clucking


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cluck

 (klŭk)
n.
1.
a. The characteristic sound made by a hen when brooding or calling its chicks.
b. A sound similar to this.
2. Informal A stupid or foolish person.
v. clucked, cluck·ing, clucks
v.intr.
1. To utter the characteristic sound of a hen.
2. To make a sound similar to that of a hen, as in coaxing a horse.
v.tr.
1. To call by making the characteristic sound of a hen or a similar sound.
2. To express by clucking: He clucked disapproval.

[Middle English clokken, from Old English cloccian.]
ThesaurusAntonymsRelated WordsSynonymsLegend:
Noun1.clucking - the sound made by a hen (as in calling her chicks)clucking - the sound made by a hen (as in calling her chicks)
cry - the characteristic utterance of an animal; "animal cries filled the night"
References in classic literature ?
Soon they heard a clucking sound and a chorus of "cheep
Some chickens were clucking outside the windows, scratching for bits of gravel in the grass.
They were so absorbed in the sense of being close to each other that they did not begin talking for a long while, the silence being broken only by the clucking of the milk in the tall cans behind them.
Mother Atkinson, as all called their hostess, was the merriest there, and the busiest; for she kept flying up to wait on the children, to bring out some new dish, or to banish the live stock, who were of such a social turn that the colt came into the entry and demanded sugar; the cats sat about in people's laps, winking suggestively at the food; and speckled hens cleared the kitchen floor of crumbs, as they joined in the chat with a cheerful clucking.
In front of the door a clucking hen was scratching in the dust with a brood of chickens about her heels, the sparrows were chattering of household affairs under the eaves, and all was so sweet and peaceful that Little John's heart laughed within him.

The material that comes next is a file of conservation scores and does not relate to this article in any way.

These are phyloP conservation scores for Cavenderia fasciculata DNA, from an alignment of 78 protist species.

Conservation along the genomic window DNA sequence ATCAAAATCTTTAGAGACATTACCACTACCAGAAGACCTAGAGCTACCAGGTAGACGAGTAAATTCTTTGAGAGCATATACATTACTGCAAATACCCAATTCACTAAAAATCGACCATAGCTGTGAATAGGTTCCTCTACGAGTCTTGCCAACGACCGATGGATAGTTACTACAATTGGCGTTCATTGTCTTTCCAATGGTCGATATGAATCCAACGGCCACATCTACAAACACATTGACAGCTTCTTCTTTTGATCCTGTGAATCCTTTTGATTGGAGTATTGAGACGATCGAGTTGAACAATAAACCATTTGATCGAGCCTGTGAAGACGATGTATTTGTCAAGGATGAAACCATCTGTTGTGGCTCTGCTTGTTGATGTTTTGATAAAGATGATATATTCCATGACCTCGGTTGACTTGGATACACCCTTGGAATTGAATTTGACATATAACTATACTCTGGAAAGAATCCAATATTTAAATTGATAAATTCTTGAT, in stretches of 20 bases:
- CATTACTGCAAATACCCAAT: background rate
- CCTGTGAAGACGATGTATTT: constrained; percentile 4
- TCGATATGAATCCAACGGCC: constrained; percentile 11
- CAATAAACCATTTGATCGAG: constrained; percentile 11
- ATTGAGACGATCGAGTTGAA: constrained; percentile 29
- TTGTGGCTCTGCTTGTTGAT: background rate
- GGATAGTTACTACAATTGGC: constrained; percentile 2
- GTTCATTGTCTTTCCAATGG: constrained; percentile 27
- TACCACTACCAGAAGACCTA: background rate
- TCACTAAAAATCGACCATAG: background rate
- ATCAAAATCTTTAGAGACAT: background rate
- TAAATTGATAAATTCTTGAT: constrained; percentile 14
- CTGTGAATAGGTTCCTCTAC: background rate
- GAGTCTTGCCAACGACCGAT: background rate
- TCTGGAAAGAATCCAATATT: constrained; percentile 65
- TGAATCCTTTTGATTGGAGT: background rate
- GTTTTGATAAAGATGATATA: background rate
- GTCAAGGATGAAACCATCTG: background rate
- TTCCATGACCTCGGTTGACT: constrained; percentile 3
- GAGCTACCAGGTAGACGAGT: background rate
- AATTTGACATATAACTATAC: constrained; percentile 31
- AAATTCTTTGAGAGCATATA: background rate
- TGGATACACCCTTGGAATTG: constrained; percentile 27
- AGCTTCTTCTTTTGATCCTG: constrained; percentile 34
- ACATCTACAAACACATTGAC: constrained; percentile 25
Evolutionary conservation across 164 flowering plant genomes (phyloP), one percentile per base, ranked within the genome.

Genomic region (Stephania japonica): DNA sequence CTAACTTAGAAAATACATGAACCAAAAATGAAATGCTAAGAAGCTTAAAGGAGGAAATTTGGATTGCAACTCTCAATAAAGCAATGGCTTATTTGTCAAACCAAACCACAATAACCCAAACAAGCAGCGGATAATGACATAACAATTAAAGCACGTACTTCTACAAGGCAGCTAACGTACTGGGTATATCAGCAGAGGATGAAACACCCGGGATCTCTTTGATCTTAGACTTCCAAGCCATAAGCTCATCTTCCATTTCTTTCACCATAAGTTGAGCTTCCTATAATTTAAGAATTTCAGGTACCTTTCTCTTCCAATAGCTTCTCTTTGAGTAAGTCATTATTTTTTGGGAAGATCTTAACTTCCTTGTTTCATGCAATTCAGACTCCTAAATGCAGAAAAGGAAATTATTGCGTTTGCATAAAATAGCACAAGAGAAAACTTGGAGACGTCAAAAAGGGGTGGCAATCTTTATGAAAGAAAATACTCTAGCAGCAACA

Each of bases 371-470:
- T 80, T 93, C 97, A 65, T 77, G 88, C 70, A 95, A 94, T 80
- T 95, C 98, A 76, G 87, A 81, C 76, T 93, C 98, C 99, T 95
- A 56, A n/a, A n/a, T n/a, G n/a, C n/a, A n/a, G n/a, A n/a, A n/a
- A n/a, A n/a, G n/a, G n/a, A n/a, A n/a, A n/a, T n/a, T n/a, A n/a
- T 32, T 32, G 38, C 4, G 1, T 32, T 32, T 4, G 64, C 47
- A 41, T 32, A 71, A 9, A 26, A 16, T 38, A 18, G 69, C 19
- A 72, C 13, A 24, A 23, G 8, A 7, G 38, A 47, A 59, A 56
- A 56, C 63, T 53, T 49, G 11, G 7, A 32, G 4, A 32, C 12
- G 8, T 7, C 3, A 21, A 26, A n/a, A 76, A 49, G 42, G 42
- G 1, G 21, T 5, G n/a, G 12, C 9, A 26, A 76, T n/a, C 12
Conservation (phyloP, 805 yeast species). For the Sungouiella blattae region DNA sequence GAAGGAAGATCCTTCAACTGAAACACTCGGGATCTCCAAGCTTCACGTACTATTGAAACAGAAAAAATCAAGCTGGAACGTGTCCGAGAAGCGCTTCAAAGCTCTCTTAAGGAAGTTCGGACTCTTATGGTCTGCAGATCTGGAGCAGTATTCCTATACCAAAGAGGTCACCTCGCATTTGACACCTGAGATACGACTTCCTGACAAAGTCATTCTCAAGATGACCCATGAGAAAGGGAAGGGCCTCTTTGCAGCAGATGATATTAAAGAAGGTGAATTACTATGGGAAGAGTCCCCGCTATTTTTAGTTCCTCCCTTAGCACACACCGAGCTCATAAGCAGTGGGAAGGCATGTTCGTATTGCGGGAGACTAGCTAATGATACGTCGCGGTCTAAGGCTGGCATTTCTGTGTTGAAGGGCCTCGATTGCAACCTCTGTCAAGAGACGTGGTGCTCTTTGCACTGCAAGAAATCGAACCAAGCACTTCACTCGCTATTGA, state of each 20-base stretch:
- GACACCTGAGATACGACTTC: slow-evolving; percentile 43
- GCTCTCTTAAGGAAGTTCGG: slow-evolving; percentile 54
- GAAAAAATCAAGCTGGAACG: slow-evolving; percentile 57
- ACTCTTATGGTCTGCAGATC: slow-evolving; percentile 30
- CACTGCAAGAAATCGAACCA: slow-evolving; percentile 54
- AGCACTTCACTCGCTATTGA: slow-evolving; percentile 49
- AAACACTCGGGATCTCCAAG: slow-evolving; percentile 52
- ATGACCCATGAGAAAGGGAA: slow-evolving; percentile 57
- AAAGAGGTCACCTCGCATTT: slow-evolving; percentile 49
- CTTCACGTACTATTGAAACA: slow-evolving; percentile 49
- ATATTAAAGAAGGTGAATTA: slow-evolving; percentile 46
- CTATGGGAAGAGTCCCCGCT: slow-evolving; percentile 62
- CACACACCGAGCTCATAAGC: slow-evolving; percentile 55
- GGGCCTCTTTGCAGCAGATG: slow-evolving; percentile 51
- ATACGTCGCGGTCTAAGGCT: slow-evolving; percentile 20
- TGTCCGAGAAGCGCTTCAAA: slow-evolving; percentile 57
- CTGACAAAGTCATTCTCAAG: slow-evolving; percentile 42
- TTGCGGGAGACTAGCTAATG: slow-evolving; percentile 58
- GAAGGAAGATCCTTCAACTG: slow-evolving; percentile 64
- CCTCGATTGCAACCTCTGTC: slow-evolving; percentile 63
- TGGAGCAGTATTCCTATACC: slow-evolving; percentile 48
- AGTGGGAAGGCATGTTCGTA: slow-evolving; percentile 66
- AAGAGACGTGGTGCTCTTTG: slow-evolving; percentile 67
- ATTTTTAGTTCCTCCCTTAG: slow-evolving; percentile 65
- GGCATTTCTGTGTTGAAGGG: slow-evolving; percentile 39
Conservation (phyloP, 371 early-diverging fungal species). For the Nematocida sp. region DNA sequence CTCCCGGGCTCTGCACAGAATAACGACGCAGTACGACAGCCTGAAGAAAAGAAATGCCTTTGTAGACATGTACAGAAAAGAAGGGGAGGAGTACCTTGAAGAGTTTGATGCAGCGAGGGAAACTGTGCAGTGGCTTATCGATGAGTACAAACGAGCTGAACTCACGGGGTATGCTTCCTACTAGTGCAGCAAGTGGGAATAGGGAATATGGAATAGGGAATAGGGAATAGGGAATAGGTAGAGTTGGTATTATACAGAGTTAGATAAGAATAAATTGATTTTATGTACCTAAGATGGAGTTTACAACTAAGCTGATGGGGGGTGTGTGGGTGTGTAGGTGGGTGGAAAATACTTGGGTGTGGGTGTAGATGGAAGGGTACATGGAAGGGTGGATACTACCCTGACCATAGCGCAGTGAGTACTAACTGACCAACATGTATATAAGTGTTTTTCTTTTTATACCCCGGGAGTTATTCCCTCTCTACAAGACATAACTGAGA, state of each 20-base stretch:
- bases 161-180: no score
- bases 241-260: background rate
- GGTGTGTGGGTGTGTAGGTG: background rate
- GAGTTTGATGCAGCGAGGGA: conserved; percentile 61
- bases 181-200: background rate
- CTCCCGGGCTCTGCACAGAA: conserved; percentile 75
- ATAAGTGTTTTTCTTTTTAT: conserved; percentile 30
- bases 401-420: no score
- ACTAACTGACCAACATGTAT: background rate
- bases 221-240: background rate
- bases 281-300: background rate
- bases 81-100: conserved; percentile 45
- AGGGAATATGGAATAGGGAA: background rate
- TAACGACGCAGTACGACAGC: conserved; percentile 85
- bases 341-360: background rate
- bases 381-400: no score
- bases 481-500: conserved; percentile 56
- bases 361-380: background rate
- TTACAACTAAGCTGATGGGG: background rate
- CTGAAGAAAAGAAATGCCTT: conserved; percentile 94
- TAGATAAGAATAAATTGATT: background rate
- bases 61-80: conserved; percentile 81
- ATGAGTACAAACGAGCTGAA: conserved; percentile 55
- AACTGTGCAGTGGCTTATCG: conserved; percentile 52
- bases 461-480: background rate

Mary had gone this walk many hundred times in the course of her life, generally alone, and at different stages the ghosts of past moods would flood her mind with a whole scene or train of thought merely at the sight of three trees from a particular angle, or at the sound of the pheasant clucking in the ditch.
Mary dipped her hand in the bucket he carried, and was at once the center of a circle also; and as she cast her grain she talked alternately to the birds and to her brother, in the same clucking, half-inarticulate voice, as it sounded to Ralph, standing on the outskirts of the fluttering feathers in his black overcoat.
On frosty nights the humane Negro prowler would warm the end of the plank and put it up under the cold claws of chickens roosting in a tree; a drowsy hen would step on to the comfortable board, softly clucking her gratitude, and the prowler would dump her into his bag, and later into his stomach, perfectly sure that in taking this trifle from the man who daily robbed him of an inestimable treasure--his liberty--he was not committing any sin that God would remember against him in the Last Great Day.
I was knocked backward fully a dozen feet before I fetched up against the ground, and I remember, half-stunned, even as the blow was struck, hearing the wild uproar of clucking and shrieking laughter that arose from the caves.
He uttered a clucking noise in advertisement of his friendliness, and Michael snarled at this black who had dared to lay hands upon him--a contamination, according to Michael's training--and who now dared to address him who associated only with white gods.
New York, with its shoving, jostling, hurrying crowds; a giant fowl-run, full of human fowls scurrying to and fro; clucking, ever on the look-out for some desired morsel, and ever ready to swoop down and snatch it from its temporary possessor, had numbed her.
Be that as it might, the hens were now scarcely larger than pigeons, and had a queer, rusty, withered aspect, and a gouty kind of movement, and a sleepy and melancholy tone throughout all the variations of their clucking and cackling.